Diminished academic achievement is partially explained by distractibility, but can also be attributed to shallow material processing. In 1972, psychologists Fergus I. M. Craik and Robert S. Lockhart proposed a framework explaining that information retention is a function of processing depth. Their work articulated that processing information more deeply — which is, in part, dependent upon having ample time during which to pay careful attention — increases information retention.
Interpretations of this retention framework explain that handwritten notes improve memory because the unique motor movements of writing each letter promote deeper processing. The repetitive and non-specific movements associated with typing, in contrast, promote minimal processing. Relatedly, the comparative slowness of handwriting requires that students synthesize presented information instead of regurgitating the professor's words. In short, technology-free classrooms, and the handwritten notes that accompany them, prevent distraction and encourage greater information retention by forcing students to think critically about the notes they are taking.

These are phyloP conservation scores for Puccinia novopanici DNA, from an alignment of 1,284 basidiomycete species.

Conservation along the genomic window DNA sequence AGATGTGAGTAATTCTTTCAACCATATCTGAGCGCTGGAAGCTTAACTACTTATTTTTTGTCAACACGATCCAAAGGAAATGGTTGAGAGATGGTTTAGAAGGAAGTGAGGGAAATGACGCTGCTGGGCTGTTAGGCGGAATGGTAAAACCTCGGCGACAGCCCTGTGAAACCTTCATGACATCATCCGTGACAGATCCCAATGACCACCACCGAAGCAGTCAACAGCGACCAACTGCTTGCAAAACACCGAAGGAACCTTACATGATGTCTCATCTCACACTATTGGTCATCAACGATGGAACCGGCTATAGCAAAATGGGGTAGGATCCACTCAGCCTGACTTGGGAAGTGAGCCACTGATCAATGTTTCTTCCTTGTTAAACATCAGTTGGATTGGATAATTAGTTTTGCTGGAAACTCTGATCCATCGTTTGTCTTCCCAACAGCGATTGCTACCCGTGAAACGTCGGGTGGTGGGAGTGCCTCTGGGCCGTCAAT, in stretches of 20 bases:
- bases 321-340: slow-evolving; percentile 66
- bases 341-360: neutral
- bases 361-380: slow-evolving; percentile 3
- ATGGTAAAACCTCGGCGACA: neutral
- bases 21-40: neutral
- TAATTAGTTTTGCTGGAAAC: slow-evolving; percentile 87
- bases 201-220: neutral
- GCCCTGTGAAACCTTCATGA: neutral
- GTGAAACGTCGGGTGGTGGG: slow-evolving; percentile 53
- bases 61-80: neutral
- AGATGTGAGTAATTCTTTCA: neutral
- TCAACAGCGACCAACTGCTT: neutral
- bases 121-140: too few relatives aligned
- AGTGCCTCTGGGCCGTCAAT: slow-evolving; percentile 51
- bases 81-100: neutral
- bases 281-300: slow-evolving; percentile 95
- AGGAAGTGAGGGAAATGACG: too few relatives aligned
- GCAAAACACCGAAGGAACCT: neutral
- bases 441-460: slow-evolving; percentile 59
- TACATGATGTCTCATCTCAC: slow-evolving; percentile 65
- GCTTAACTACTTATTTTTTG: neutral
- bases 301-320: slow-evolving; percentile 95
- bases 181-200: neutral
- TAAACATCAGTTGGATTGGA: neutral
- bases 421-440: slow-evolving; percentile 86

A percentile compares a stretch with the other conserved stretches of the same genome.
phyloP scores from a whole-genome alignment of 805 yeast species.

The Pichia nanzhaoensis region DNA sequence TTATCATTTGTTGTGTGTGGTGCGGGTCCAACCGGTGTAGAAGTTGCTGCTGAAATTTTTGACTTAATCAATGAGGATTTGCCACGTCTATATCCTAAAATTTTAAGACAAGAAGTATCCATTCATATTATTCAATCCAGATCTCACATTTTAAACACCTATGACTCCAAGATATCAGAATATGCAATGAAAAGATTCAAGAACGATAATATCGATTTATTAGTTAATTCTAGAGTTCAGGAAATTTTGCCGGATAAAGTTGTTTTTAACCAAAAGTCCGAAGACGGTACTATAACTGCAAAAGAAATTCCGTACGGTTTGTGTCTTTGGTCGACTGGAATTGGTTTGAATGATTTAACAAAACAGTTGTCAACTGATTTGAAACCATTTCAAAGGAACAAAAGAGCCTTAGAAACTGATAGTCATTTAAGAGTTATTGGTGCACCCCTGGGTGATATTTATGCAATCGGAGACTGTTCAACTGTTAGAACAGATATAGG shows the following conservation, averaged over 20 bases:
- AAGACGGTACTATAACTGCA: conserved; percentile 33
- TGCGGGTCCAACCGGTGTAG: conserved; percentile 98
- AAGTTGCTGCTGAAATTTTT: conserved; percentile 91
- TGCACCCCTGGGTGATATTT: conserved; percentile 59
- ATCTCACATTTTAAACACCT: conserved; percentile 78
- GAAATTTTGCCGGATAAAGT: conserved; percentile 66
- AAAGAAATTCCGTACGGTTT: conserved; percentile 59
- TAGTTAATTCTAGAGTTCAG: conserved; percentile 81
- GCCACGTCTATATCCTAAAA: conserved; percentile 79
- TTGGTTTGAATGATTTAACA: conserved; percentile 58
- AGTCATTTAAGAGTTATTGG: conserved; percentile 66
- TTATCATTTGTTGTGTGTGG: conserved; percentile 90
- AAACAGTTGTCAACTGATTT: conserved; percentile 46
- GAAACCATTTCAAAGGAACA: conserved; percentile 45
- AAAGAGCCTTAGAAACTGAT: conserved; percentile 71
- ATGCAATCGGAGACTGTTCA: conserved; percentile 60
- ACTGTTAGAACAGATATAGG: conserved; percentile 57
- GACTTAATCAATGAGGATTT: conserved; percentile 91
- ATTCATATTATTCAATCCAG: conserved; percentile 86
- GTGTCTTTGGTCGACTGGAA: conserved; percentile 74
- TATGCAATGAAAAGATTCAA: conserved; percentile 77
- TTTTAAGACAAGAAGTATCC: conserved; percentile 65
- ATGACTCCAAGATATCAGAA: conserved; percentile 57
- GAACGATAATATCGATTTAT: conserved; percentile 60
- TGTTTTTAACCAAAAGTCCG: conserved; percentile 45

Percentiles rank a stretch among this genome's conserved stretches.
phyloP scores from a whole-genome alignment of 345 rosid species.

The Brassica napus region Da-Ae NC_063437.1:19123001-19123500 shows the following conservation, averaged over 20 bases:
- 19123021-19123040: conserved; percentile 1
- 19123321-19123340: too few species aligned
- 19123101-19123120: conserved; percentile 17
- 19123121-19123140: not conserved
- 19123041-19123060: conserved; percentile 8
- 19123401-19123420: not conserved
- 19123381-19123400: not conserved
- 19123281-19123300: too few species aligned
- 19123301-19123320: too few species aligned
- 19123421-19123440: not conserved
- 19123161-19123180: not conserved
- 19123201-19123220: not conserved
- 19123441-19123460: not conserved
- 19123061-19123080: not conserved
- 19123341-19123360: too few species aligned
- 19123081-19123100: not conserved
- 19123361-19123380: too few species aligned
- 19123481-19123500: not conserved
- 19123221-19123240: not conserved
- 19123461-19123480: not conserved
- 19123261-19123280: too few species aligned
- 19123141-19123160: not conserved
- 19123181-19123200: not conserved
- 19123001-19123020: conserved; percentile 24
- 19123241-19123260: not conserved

We must consider, however, whether disabled students are disproportionately disadvantaged by no-technology policies. Disabled students are among the main beneficiaries of new technological developments in classroom accessibility, leading some to think that no-technology policies violate the imperative for inclusive and non-judgemental classrooms. In fact, digitized learning does promote malleability for historically marginalized students. So the removal of this flexibility is often seen as negatively impacting disabled students while prioritizing the academic success of able-bodied ones.